If the nacre is too thin then you can see the bead in the middle of the pearl, it appears as a dull, dark patch which is most evident when the pearl is rolled on a light grey background. It appears that the pearl is blinking at you as the thin patch reveals the bead underneath. The dark patch is a problem in itself, but it also hinders the lustre of the pearl, and will be more likely to chip, or peel, especially where it’s drilled.
For Akoya pearls, a nacre thickness of under 0.25 millimetres is considered too thin, and above 0.5mm very thick, 0.3mm should be just fine. Tahitian pearls need thicker nacre of at least 0.8mm and it should really be more than 1mm thick. The minimum thickness of South Sea pearls is generally considered to be 1mm and can be as generous as 5mm thick.
Matching is a reflection on the whole piece, rather than the individual pearls. It’s an assessment on how well matched the pearls are for the other value factors. For example, if a string of intentionally matched pearls had one, slightly smaller pearl, that pearl will reduce the value of the whole string and so it would be worth replacing it.
We once visited a pearl farmer who had taken 27 years to match big, perfectly round, high lustre and blemish free South Sea pearls to make a 16” necklace and it still wasn’t finished! The farmer could have compromised and finished it years ago, with slightly different pearls but they know it’s worth waiting as the final piece will be all the more valuable for it. This is an extreme case but it highlights how important matching can be. The necklace was started by the farmer’s father, but he had retired before it was finished…
Each species of plant grows different flowers, in a similar way different species of mollusc grow different pearls. This variation gives a huge choice of size, colour, shape, shine and price to choose from.
There are different types of oysters and mussels and each produces a different type of pearl with its own characteristics dependent upon those of the mollusc. For example, the larger molluscs produce larger pearls and oysters with blue shells produce blue pearls.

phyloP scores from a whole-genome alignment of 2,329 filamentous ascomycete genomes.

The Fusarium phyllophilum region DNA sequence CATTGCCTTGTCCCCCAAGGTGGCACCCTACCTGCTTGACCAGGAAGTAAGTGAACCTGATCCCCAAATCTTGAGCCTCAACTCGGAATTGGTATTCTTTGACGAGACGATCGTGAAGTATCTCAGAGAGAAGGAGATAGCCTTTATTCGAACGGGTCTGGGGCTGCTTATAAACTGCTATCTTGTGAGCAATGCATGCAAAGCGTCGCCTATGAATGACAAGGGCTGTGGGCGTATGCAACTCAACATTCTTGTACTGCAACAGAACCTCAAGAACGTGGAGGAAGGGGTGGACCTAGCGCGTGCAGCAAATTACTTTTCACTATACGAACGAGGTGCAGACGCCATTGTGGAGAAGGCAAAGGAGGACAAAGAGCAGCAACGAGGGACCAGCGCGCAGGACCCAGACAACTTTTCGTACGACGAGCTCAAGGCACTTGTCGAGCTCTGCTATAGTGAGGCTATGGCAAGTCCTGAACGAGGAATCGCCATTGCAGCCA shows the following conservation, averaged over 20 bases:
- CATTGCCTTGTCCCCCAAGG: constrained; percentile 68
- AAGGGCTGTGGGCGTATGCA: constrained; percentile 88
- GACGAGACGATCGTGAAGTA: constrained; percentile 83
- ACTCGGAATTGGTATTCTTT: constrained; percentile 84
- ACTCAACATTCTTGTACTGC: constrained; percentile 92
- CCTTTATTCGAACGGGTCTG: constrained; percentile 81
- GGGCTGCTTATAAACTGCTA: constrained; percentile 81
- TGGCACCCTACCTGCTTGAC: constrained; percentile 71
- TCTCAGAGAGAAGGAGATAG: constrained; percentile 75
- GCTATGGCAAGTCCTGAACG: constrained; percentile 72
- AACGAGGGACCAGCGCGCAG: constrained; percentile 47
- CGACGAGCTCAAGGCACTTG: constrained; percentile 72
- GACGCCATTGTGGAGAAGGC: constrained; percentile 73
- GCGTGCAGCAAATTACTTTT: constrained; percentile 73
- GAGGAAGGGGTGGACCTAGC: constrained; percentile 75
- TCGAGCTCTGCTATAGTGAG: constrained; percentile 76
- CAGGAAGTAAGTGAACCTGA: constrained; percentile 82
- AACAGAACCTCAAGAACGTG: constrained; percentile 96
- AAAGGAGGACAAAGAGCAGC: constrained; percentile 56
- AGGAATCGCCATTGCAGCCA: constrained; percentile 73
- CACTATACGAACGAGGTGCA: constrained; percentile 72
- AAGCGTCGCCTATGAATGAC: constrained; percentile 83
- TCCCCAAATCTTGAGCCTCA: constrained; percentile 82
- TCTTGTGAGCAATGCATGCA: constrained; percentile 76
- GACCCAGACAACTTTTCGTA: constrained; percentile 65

Of the 50,000 types of mollusc in the world, only four are used to farm pearls, producing the four major pearl types – Akoya, South Sea and Tahitian pearls which grow in the sea and Freshwater pearls that grown in lakes and rivers. Each pearl type varies in a number of characteristics from size and colour, to lustre, shape and culturing method. Here’s more information on each pearl type.
Natural Freshwater pearls have been around for thousands of years but cultured Freshwater pearls only came onto the market in the 1970s.
The first Freshwater cultured pearls were small, rice shaped, baroque pearls with poor lustre. But within just 20 years our farmers began to offer rounder, more lustrous Freshwater pearls and they’ve continued to get better and better ever since. They’re now so good that they’re on a par with their saltwater cousins.
Rather than growing in the sea like the other pearl types, Freshwater mussels grow in lakes, rivers, ponds and reservoirs, hence their name. They’re borne in a range of white, peach, pink and purple colours and have a lovely, soft lustre that’s often described as giving them an inner glow.
One of the best things about Freshwater pearls is their price. Freshwater pearls are so much easier to grow than Saltwater pearls and are therefore much more affordable.
Each Freshwater mussel can grow up to 40 pearls at a time and farmers can expect at least a 95% yield from the mussels they nucleate. Whereas you can rarely get more than two pearls from saltwater oysters and a farmer is lucky if they get a yield of 15%.